Notice to Readers: National Influenza Vaccination Week --- November 27--December 3, 2006
Each year in the United States, approximately 5%--20% of the population is infected with influenza virus, an estimated 200,000 persons are hospitalized from influenza complications, and an estimated 36,000 persons die from influenza. Influenza vaccination is the best way to prevent influenza and its severe complications. Anyone who wants to reduce their risk for acquiring influenza should be vaccinated each influenza season. However, annual influenza vaccination is recommended for the following groups (1).
- persons at high risk for influenza-related complications and severe disease, including:
--- children aged 6--59 months,
--- pregnant women,
--- persons aged >50 years,
--- persons of any age with certain chronic medical conditions; and
- persons who live with or care for persons at high risk, including:
--- household contacts who have frequent contact with persons at high risk and who can transmit influenza to those persons at high risk, and
--- health-care workers.
Although influenza vaccination is recommended before or early in the influenza season, persons who are not vaccinated early (particularly those in the recommended groups) should seek vaccination as soon as possible throughout the fall and winter months; influenza viruses can circulate anytime during November--April.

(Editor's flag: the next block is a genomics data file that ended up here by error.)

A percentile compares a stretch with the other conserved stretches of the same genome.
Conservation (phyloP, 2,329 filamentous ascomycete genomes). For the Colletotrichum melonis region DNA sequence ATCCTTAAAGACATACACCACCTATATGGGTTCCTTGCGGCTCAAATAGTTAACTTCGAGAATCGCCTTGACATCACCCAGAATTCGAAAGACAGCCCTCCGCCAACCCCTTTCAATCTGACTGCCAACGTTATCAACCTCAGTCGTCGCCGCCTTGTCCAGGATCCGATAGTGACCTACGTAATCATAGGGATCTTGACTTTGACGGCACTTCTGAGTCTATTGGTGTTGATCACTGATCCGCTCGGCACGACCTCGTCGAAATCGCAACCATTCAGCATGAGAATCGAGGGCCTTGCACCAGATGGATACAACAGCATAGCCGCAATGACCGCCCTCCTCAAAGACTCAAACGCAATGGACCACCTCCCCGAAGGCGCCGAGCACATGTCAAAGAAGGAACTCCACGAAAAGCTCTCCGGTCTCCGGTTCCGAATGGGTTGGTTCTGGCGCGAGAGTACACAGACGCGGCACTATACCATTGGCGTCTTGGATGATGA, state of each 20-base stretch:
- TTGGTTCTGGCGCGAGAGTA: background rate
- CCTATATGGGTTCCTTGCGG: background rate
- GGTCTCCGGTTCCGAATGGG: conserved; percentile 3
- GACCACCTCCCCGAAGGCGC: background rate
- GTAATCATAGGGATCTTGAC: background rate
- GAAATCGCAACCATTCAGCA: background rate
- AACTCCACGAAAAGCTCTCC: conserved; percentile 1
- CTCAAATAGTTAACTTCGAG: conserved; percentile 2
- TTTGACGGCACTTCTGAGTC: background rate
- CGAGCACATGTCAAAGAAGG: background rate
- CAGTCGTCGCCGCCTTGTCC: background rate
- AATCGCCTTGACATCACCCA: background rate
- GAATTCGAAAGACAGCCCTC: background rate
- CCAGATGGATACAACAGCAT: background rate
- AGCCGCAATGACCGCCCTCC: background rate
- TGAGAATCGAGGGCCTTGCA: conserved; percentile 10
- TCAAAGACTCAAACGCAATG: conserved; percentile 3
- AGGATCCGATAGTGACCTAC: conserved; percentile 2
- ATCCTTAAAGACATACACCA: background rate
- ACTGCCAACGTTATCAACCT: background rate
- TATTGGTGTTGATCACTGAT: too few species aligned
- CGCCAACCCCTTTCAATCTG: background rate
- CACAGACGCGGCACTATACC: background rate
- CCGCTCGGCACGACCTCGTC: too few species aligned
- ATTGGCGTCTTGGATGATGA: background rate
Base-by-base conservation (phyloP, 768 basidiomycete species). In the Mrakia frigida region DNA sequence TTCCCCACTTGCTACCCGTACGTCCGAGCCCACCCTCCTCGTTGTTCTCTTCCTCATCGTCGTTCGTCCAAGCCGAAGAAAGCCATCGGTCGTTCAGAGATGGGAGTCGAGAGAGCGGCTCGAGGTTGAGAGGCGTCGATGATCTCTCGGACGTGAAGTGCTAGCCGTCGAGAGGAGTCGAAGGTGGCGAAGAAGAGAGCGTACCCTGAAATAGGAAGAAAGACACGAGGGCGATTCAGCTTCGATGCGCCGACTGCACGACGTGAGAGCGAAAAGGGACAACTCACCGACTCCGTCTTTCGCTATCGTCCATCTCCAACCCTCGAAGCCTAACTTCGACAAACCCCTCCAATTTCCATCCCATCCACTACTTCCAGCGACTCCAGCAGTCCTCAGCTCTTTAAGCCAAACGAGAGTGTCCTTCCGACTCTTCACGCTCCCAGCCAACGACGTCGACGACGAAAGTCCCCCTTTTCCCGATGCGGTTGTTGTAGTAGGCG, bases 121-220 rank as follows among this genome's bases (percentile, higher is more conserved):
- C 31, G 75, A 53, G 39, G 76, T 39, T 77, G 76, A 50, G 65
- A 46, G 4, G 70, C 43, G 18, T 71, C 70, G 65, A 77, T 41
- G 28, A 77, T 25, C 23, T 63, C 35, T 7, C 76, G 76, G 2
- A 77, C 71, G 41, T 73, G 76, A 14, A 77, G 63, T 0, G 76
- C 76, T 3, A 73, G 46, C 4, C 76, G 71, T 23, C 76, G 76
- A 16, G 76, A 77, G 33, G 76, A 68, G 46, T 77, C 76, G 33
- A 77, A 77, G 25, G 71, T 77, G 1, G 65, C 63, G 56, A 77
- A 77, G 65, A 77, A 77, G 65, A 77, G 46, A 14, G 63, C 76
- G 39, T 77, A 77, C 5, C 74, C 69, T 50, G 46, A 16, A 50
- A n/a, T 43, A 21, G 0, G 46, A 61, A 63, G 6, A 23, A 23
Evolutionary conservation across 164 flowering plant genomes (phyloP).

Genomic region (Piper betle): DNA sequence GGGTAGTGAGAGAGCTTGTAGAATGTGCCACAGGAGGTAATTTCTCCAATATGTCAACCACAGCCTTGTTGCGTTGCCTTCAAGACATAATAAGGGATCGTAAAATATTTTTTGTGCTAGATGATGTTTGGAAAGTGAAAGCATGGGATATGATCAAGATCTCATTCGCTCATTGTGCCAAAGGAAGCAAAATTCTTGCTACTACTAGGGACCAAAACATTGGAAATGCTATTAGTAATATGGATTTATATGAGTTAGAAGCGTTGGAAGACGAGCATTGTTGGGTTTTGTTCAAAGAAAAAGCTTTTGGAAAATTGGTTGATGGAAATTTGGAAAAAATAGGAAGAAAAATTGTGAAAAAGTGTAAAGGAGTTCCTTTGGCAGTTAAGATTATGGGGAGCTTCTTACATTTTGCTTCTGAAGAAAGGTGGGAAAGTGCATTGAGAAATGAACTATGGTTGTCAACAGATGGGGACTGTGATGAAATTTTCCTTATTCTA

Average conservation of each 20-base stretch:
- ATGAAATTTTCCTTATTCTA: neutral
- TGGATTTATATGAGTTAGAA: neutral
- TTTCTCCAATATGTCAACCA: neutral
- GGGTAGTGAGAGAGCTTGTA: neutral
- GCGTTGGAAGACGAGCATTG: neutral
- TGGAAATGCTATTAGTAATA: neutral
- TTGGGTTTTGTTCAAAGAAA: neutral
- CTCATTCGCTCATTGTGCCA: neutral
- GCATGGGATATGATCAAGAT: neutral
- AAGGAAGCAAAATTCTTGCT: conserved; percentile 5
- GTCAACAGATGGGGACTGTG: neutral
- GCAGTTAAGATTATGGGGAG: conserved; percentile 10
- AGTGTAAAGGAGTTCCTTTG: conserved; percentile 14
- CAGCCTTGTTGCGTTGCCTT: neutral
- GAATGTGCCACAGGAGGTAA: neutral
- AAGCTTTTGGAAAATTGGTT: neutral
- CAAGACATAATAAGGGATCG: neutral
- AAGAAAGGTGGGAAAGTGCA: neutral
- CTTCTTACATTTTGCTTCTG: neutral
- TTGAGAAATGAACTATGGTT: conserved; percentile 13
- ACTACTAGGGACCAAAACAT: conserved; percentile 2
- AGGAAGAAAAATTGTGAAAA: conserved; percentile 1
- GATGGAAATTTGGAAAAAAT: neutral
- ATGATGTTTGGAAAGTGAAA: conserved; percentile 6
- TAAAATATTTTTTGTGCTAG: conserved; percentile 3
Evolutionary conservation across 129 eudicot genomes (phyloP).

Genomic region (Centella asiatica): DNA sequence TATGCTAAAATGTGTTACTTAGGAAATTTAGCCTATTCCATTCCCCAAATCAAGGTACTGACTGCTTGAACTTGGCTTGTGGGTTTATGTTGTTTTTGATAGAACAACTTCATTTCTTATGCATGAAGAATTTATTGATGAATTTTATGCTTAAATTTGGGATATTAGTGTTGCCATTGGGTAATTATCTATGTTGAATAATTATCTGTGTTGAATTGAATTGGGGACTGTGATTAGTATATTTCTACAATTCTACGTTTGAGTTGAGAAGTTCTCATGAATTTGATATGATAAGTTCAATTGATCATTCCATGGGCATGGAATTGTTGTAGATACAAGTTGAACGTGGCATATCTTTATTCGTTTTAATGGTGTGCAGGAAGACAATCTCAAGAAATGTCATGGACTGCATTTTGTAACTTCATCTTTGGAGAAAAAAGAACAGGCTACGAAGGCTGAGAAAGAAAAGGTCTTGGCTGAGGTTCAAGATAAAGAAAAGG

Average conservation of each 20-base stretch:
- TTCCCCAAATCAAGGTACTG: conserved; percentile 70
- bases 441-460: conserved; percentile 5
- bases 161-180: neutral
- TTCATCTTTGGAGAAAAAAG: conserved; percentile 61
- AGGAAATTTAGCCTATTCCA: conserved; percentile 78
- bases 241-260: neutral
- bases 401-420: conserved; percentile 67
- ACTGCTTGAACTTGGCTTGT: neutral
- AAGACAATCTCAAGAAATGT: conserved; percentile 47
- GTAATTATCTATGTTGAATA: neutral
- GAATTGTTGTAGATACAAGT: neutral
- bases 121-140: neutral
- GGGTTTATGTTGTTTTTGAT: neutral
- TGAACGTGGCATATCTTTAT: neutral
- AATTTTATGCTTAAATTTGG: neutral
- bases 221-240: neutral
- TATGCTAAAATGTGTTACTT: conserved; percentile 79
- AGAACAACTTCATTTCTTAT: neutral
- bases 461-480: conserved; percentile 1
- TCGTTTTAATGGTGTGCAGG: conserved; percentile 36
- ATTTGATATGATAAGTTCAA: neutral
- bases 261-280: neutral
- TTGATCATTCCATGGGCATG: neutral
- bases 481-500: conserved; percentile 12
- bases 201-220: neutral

To help raise awareness regarding the importance of influenza vaccination throughout the influenza season, the Department of Health and Human Services, CDC, the National Influenza Vaccine Summit, and other partners have designated November 27--December 3 as National Influenza Vaccination Week. Because of phased vaccine distribution this year, many health-care providers did not receive their full orders of vaccine as early in the influenza vaccination season as they would have preferred; the timing of distribution this season underscores the importance of raising awareness of the benefits of vaccination in November, December, and beyond. CDC encourages state and local health departments, public health partners, and health-care providers to plan vaccination clinics and other activities to promote influenza vaccination. Free materials, including posters and educational flyers, are available at http://www.cdc.gov/flu/gallery.
- CDC. Prevention and control of influenza: recommendations of the Advisory Committee on Immunization Practices (ACIP). MMWR 2006;55(No. RR-10).
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